1945 some Japanese collaborators were imprisoned at the “Kapitoloyo” in Santa Cruz, Laguna.

 

Post-War Period

Progress and development came to the town of Santa Rosa at a very fast pace several decades after liberation period. From a sleepy agricultural community regarded as a “bedroom area” of Metro Manila, it was transformed into a boomtown of less than 300,000 people, the center of business,
commerce, and industry not only in Laguna but also the whole of CALABARZON sub-region, the fastest growth center of the country.

With the timely opening of the South Luzon Expressway (SLEX) in the 1980s, many private business enterprises, big and small, started to come in, particularly the now mothballed Filipinas Synthetic (Filsyn), followed by the Coca-Cola Bottling Company plant – the biggest in Southeast Asia. The Ayala owned Laguna Technopark Inc. (LTI) on joint venture with Japanese companies that opened its more than 300 hectares world class industrial estate to locator companies known in the global business, namely National Panasonic, Fujitsu Ten, Emerson, Honda Cars Philippines, Isuzu, Lamcor, among others. Later on, other industrial estates followed suit particularly the Greenfield Business Park that hosts the multi-million dollar plant of the famous Ford Motor Company.

The town so to speak is world class with the presence of multinational companies in its premier industrial estates. It is regarded as the Automotive Capital of the Philippines because of the active presence and operation of Toyota Motor Philippines, Nissan Motor Philippines, Honda Cars Philippines, Star Motors, Columbian Motors, Ford Motors, among others. The Enchanted Kingdom – the only worldclass theme park in the country is in Santa Rosa as well as the premiere golf course, the Santa Elena Golf Club. There are many first class housing project offer accommodation for the middle and upper middle class population.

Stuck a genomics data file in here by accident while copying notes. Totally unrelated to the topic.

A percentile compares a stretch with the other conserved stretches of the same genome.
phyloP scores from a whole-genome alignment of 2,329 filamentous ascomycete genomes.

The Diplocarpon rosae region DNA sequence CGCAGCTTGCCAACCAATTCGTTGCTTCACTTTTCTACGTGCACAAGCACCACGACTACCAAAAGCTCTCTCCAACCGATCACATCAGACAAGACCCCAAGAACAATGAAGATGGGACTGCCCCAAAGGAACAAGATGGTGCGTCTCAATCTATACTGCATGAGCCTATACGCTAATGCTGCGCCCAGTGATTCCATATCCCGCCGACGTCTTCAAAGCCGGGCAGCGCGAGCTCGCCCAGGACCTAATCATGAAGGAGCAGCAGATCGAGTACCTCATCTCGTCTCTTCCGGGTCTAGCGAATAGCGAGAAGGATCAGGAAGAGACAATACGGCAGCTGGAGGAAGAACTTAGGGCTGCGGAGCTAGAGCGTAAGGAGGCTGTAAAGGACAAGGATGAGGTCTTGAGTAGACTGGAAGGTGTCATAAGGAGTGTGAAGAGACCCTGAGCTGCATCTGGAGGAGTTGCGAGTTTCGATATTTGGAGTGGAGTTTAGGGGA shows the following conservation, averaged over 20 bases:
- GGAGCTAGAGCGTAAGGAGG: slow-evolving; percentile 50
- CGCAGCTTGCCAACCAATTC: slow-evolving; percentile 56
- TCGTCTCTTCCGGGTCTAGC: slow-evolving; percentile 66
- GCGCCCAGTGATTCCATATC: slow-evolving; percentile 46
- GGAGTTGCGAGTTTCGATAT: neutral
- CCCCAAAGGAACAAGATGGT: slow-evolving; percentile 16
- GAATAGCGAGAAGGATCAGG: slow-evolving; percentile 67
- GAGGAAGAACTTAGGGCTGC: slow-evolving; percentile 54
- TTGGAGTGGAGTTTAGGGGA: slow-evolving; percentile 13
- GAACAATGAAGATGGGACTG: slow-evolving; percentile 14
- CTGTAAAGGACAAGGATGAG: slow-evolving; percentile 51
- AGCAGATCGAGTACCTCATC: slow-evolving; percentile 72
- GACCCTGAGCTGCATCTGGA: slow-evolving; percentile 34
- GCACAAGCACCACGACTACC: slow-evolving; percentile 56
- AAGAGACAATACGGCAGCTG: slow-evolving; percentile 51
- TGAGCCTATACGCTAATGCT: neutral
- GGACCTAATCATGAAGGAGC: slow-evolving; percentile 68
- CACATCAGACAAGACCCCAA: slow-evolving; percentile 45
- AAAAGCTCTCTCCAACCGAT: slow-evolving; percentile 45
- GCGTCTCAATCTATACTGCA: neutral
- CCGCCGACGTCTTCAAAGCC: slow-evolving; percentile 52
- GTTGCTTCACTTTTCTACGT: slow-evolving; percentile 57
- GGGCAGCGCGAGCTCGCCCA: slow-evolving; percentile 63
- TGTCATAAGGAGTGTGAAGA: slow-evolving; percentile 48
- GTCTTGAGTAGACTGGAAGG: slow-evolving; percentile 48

Recently, the opening of another Ayala’s signature project, the NUVALI, gives Santa Rosa another pride to the country. Nuvali Evoliving is the largest self-sustainable Eco-friendly community and also houses two multi-national ICT-BPO Companies – Convergys and IBM.

The social and environmental economic costs of rapid urbanization are showing signs of rapid population growth due to migration, daily traffic congestion, prohibitive price land acquisition, rapidly vanishing agricultural areas, sprouting squatter colonies, seasonal unemployment, chemical pollution of rivers, flash flooding, and increasing garbage generation.

Despite the existence of cheap, idle raw lands in the past, the succeeding political leadership failed to neither anticipate nor prepare for the coming urbanization require massive land holdings as buffer for developmental zones for public facilities, amenities, and services. Most of the 5,500 hectares of town’s total land area have been left to the highly speculative thrusts of the private sector with a few public domains areas waiting to be disposed under tedious process.  (Written by former City Planning and Development Coordinator Danilo C. Pablo)